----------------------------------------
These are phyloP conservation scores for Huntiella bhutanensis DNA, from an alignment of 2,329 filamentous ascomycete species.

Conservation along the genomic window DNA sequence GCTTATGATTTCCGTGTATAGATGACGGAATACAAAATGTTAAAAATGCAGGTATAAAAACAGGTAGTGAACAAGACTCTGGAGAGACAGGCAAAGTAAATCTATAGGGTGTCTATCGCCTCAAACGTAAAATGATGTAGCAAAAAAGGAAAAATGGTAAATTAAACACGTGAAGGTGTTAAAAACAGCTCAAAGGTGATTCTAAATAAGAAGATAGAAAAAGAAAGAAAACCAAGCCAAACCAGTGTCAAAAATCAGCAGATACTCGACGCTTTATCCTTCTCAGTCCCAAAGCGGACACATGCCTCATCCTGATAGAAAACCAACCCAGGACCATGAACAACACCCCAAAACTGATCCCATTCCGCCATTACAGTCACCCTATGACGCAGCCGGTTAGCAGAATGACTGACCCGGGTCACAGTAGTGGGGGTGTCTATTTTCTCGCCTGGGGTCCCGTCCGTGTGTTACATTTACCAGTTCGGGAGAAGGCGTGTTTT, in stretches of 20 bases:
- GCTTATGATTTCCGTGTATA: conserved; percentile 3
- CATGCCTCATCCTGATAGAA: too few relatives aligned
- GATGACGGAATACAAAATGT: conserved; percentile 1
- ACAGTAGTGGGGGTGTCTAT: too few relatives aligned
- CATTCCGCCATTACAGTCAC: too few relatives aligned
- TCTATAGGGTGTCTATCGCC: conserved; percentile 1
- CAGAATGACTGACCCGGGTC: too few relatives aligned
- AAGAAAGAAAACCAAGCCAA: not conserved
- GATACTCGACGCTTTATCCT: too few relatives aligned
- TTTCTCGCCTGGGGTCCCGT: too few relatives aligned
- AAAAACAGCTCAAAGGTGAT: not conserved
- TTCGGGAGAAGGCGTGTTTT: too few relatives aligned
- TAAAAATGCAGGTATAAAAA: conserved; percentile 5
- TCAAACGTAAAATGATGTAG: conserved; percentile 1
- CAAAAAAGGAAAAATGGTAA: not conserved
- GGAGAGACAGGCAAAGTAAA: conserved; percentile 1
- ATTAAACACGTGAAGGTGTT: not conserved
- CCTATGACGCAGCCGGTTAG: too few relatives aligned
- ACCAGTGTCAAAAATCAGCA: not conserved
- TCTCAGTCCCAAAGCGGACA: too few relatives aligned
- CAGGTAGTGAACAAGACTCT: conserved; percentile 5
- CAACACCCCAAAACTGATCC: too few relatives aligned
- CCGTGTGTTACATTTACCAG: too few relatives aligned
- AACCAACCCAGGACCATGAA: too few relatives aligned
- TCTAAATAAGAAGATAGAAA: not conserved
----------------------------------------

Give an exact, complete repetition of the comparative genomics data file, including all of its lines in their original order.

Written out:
These are phyloP conservation scores for Huntiella bhutanensis DNA, from an alignment of 2,329 filamentous ascomycete species.

Conservation along the genomic window DNA sequence GCTTATGATTTCCGTGTATAGATGACGGAATACAAAATGTTAAAAATGCAGGTATAAAAACAGGTAGTGAACAAGACTCTGGAGAGACAGGCAAAGTAAATCTATAGGGTGTCTATCGCCTCAAACGTAAAATGATGTAGCAAAAAAGGAAAAATGGTAAATTAAACACGTGAAGGTGTTAAAAACAGCTCAAAGGTGATTCTAAATAAGAAGATAGAAAAAGAAAGAAAACCAAGCCAAACCAGTGTCAAAAATCAGCAGATACTCGACGCTTTATCCTTCTCAGTCCCAAAGCGGACACATGCCTCATCCTGATAGAAAACCAACCCAGGACCATGAACAACACCCCAAAACTGATCCCATTCCGCCATTACAGTCACCCTATGACGCAGCCGGTTAGCAGAATGACTGACCCGGGTCACAGTAGTGGGGGTGTCTATTTTCTCGCCTGGGGTCCCGTCCGTGTGTTACATTTACCAGTTCGGGAGAAGGCGTGTTTT, in stretches of 20 bases:
- GCTTATGATTTCCGTGTATA: conserved; percentile 3
- CATGCCTCATCCTGATAGAA: too few relatives aligned
- GATGACGGAATACAAAATGT: conserved; percentile 1
- ACAGTAGTGGGGGTGTCTAT: too few relatives aligned
- CATTCCGCCATTACAGTCAC: too few relatives aligned
- TCTATAGGGTGTCTATCGCC: conserved; percentile 1
- CAGAATGACTGACCCGGGTC: too few relatives aligned
- AAGAAAGAAAACCAAGCCAA: not conserved
- GATACTCGACGCTTTATCCT: too few relatives aligned
- TTTCTCGCCTGGGGTCCCGT: too few relatives aligned
- AAAAACAGCTCAAAGGTGAT: not conserved
- TTCGGGAGAAGGCGTGTTTT: too few relatives aligned
- TAAAAATGCAGGTATAAAAA: conserved; percentile 5
- TCAAACGTAAAATGATGTAG: conserved; percentile 1
- CAAAAAAGGAAAAATGGTAA: not conserved
- GGAGAGACAGGCAAAGTAAA: conserved; percentile 1
- ATTAAACACGTGAAGGTGTT: not conserved
- CCTATGACGCAGCCGGTTAG: too few relatives aligned
- ACCAGTGTCAAAAATCAGCA: not conserved
- TCTCAGTCCCAAAGCGGACA: too few relatives aligned
- CAGGTAGTGAACAAGACTCT: conserved; percentile 5
- CAACACCCCAAAACTGATCC: too few relatives aligned
- CCGTGTGTTACATTTACCAG: too few relatives aligned
- AACCAACCCAGGACCATGAA: too few relatives aligned
- TCTAAATAAGAAGATAGAAA: not conserved